Gabriel Perna | December 2, 2020
Amazon’s entry into health care has created considerable speculation because the tech giant has its toes in so many health care-related waters.
Amazon is poised to become the “fastest growing health care company in the world in two to three years,” Scott Galloway, a Professor of Marketing at NYU Stern School of Business, told CNN this week.
Galloway supported that assertion by citing the tech giant’s unprecedented ability to reach consumers digitally and on demand.
While that has become critical during the COVID-19 pandemic, it’s only one aspect of Amazon’s growing presence in the health care sector.
Where Amazon is already a player in health care
Amazon thus far offers consumer-facing businesses: its $750 million purchase of PillPack, the Halo wearables line and Alexa, which is HIPAA compliant and is used by health systems, apps and insurers to answer questions, make appointments and engage in other services for patients. On the PillPack front, Amazon recently announced it was offering prescription medications for home delivery through a new online drugstore, promising Prime members two-day delivery and discounts of up to 80 percent.
Amazon also collaborates with health care providers, payers and life sciences organizations through its Amazon Web Services (AWS) cloud computing platform. It has made significant investments with health care enterprises to test artificial intelligence tools via AWS.
Then there are heath care services for its employees. This includes Amazon Care, which is a mobile application that allows its employees to access virtual and in-person services from Care Medical. Also, Amazon announced in July it was opening 20 health clinics for its employees in five cities across the U.S in partnership with Crossover Health. The first centers will be located in Dallas, Phoenix, Louisville, Detroit and San Bernardino.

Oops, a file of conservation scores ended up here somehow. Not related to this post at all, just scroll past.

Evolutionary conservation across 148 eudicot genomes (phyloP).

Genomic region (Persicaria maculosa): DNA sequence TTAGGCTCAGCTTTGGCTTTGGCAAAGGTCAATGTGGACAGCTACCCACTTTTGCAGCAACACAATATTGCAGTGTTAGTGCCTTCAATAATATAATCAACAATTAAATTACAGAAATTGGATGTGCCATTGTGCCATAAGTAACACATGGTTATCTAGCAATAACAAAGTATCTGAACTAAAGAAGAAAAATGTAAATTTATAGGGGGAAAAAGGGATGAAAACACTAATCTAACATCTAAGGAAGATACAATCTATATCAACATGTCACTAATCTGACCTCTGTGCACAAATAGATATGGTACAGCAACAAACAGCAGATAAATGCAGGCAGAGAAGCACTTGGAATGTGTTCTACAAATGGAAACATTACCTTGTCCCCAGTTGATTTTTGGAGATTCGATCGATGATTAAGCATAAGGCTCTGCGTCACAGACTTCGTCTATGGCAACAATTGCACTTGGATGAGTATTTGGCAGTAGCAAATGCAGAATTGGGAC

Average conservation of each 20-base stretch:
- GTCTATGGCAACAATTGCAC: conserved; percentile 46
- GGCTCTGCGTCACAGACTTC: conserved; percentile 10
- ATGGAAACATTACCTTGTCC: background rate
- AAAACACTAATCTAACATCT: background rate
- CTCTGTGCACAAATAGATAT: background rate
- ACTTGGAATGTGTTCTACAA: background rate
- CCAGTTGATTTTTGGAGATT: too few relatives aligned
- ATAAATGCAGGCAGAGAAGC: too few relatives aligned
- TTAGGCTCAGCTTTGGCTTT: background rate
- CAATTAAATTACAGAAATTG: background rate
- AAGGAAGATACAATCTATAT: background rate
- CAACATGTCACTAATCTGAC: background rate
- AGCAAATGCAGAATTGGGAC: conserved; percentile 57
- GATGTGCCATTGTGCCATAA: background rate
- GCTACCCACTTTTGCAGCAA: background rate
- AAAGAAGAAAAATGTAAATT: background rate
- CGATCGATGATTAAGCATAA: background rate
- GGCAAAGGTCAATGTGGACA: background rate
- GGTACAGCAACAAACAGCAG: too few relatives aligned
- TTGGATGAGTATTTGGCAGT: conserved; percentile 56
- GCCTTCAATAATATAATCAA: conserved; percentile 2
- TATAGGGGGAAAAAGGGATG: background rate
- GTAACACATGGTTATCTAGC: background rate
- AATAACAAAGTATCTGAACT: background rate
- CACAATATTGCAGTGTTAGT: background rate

The biggest splash Amazon has made to date, however, was the self-managed health plan it created with JPMorgan and Berkshire Hathaway—a company called Haven. This venture, because of the companies involved and the hiring of famed surgeon Atul Gawande, MD as its CEO, received considerable initial attention. Since then, however, Gawande and others have left the company, and the excitement has quieted down.
Exactly what Amazon and its partners will ultimately achieve with Haven remains to be seen but the company has potential to move into a number of markets across the U.S. with its range of services.
Cities in which Amazon could establish a presence
Array Advisors, a health care facility design and consulting firm, predicts the company will become a “comprehensive, digitized health care provider of the future.”
Array suggested that Amazon will start an Amazon Prime for health care combining services offered by Amazon Care, the online pharmacy and prescription delivery side, Halo wearables, the neighborhood health clinics, and third-party software.
In terms of where potential Amazon health hotspots could emerge, Array says that it would make the “most sense that the ‘Prime’-type offering we’re imagining will first be tested in markets where Amazon is establishing its Amazon Care and neighborhood health centers for its employees, but those are not the only factors to consider.”
Array’s Catherine Castillo and Neil Carpenter lay out other variables in determining the top 20 Amazon health care hotspots, including area need, economics, market willingness and existing footprint.
The above map predicts 20 Amazon health hotspots based on that criteria. Or view Array’s interactive version of the map and associated data.